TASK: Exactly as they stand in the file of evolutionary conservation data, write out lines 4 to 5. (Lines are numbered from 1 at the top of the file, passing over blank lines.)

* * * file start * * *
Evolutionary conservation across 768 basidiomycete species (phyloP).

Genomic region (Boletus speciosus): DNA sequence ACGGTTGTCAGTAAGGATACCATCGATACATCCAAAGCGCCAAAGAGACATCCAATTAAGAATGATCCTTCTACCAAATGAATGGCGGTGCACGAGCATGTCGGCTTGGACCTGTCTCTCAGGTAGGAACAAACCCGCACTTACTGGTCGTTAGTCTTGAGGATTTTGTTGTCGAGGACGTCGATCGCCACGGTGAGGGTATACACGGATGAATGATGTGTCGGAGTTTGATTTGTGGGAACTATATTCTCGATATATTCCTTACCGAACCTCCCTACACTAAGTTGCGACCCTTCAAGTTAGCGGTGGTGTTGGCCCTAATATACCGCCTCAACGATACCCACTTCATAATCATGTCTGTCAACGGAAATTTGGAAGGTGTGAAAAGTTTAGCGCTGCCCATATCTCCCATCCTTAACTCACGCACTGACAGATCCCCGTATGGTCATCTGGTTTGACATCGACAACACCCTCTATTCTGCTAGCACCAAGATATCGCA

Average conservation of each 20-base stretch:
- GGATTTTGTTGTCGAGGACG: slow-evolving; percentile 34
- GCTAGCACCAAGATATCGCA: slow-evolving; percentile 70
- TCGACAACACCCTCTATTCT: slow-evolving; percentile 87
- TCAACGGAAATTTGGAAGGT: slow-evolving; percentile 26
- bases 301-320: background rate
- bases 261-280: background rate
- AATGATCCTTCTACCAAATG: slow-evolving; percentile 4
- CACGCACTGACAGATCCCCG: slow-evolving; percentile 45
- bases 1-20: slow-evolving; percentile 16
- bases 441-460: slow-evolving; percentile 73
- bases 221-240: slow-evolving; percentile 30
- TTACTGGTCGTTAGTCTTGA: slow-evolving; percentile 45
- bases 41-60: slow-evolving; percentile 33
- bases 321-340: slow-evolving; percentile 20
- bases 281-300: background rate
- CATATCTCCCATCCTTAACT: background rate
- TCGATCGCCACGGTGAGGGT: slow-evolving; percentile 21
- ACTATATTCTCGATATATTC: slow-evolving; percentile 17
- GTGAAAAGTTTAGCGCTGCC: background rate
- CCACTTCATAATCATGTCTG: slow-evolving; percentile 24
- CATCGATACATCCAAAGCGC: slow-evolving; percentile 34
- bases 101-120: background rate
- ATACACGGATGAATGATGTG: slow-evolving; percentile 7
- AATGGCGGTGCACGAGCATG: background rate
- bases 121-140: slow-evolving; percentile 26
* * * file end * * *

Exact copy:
- GGATTTTGTTGTCGAGGACG: slow-evolving; percentile 34
- GCTAGCACCAAGATATCGCA: slow-evolving; percentile 70